Campaign for Monetary Reform – News from Switzerland

Summary - 3
Foreword by Hansruedi Weber - 4
The Swiss Sovereign Money Initiative in one diagram - 5
Swiss Direct Democracy - 6
The Sovereign Money Initiative text - 7
Technical details of the Swiss Sovereign Money Initiative - 8
Bibliography - 11
Appendix: The initiative text with explanatory notes - 12


Further reports about Sovereign Money and related ideas can be found on our website here. These are mostly international and do not refer to the Swiss Sovereign Money Initiative in particular. (Do not be put off by some of the summary texts being in German, the links are to texts in English).

Interview with Martin Wolf about Sovereign Money

Martin Wolf is chief economics commentator at the Financial Times

Meeting at the Dolder Grand, Zürich, October 3rd 2016

from Martin Wolf, Financial Times

from Vollgeld-Initiative

Switzerland is politically unique in this regard as the Swiss Constitution provides a political instrument known as the Volksinitiative (Peoples’ Initiative) which enables Swiss citizens to launch an initiative aimed at changing specific provisions within the Swiss Constitution. To do so requires first of all the collection within an 18 month period of 100’000 valid signatures in support of the initiative. Should this hurdle be surmounted, the initiative would then be put to a national vote.

In a nut shell, the proposal extends the Swiss Federation’s existing exclusive right to create coins and notes, to also include deposits. With the full power of new money creation exclusively in the hands of the Swiss National Bank, the commercial banks would no longer have the power to create money through lending. The Swiss National Bank’s primary role becomes the management of the money supply relative to the productive economy, while the decision concerning how new money is introduced debt free into the economy would reside with the government. As is evident from the foregoing, the MoMo monetary reform initiative is essentially based on the monetary reform advocated by PositiveMoney.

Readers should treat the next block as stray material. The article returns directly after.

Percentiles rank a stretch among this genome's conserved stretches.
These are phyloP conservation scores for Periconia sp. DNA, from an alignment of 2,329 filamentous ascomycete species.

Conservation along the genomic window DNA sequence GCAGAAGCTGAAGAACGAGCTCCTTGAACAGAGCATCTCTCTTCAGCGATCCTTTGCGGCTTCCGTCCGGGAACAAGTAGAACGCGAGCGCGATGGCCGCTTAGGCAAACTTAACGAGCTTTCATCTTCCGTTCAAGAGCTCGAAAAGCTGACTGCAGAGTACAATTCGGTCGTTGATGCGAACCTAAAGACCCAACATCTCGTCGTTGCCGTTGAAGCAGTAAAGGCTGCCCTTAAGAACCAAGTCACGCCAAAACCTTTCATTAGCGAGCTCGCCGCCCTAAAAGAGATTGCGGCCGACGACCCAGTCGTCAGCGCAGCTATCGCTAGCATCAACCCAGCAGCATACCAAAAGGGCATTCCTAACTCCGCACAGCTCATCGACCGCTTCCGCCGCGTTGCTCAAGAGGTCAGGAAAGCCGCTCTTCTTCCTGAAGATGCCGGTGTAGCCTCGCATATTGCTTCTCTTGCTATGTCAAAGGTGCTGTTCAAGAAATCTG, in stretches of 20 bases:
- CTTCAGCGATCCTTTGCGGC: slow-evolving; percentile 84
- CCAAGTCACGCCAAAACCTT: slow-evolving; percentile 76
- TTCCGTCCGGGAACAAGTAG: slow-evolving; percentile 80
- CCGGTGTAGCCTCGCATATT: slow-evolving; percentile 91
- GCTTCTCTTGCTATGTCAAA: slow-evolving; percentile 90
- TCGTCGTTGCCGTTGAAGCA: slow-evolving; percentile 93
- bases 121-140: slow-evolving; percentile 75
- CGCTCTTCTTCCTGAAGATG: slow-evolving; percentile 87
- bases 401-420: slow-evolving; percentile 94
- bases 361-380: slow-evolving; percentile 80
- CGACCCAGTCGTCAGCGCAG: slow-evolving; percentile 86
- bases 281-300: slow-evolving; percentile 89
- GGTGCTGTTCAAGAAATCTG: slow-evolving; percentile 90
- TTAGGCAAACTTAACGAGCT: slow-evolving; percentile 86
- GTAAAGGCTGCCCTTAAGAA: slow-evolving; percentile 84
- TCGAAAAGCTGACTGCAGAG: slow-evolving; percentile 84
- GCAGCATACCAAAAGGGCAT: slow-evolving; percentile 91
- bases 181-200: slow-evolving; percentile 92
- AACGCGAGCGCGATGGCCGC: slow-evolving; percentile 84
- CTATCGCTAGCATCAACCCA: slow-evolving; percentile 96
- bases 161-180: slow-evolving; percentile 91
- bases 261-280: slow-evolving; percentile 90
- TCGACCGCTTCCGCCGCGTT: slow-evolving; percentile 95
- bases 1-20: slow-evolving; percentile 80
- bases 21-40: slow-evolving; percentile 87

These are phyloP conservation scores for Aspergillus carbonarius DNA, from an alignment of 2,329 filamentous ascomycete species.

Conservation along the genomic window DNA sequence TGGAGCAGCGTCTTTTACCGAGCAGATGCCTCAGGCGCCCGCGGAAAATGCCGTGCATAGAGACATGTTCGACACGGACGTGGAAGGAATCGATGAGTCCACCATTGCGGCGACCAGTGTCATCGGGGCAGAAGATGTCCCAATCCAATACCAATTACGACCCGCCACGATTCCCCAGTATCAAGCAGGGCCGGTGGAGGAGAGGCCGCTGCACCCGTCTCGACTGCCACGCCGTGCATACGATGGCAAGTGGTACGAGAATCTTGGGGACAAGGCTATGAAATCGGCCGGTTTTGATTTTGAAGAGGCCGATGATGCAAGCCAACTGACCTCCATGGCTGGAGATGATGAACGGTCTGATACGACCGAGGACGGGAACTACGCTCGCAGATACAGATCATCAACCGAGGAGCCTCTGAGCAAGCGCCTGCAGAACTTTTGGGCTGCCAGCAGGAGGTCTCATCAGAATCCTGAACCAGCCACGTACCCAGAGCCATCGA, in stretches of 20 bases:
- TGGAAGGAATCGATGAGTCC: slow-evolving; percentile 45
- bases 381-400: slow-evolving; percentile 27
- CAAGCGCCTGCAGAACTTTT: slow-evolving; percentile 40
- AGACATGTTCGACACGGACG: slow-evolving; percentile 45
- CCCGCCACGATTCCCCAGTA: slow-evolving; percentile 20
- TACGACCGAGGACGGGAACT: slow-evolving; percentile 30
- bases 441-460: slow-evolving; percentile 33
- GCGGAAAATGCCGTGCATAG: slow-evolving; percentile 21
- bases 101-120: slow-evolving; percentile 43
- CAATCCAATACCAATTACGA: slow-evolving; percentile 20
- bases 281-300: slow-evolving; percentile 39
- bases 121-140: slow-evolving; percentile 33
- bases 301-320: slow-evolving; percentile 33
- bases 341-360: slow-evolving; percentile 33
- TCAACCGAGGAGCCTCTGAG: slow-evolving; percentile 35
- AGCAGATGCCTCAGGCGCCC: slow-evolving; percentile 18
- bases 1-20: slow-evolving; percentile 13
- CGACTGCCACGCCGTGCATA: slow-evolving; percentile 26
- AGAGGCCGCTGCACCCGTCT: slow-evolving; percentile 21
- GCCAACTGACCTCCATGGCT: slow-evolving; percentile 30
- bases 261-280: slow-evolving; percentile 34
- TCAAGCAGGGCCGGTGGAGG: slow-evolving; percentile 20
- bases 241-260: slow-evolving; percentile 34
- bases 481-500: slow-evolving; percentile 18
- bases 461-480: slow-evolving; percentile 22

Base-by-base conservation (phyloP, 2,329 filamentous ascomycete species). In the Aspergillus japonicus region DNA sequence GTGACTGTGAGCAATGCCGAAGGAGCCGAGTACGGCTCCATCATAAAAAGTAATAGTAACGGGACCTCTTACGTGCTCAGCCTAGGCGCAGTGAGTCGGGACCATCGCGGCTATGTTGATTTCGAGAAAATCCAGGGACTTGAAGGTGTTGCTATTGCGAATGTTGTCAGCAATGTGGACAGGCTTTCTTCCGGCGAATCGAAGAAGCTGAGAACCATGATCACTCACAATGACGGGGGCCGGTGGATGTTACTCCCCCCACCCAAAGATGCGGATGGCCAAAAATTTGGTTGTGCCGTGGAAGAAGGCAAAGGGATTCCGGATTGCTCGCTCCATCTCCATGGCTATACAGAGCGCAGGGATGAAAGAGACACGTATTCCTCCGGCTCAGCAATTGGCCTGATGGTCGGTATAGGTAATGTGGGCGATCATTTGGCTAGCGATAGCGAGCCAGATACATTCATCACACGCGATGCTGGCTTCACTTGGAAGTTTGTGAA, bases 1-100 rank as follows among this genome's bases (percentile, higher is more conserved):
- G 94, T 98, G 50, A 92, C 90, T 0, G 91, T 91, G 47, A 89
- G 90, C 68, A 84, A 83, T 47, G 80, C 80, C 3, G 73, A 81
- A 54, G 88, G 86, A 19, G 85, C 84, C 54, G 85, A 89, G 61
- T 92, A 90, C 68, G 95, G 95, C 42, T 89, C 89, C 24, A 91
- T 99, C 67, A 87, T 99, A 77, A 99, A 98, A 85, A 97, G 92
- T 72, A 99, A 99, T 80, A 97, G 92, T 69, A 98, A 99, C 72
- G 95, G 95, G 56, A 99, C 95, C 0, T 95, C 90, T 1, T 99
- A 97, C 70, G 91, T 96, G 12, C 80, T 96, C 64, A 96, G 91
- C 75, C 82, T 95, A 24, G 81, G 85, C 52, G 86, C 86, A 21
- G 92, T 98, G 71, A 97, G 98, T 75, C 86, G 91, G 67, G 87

For those interested in following the developments of the campaign, or who would like to understand the detailed provisions, including those relating to the transition period,  please refer to the campaign website. The website is in German, French, and Italian, so language might present a limitation for many of you. Nevertheless, we do encourage you to visit the website and if you have specific questions, to leave a message in English. Someone from the team who speaks English will get back to you. The biggest challenge for the team at this stage of the campaign is to find the needed help and financing for signature collection. The minimum amount of funding required for a successful campaign is estimated to be 400’000 CHF or just over 270’000 GBP. Although, this is a non-UK initaitive, should the MoMo team succeed in putting such a fundamental reform proposal to a national vote, this would be a momentous achievement for the monetary reform movement in Europe and across the globe.  All eyes would be fixed on Switzerland, because success for this small but significant player in the financial arena would inevitably have a ripple effect in other countries.

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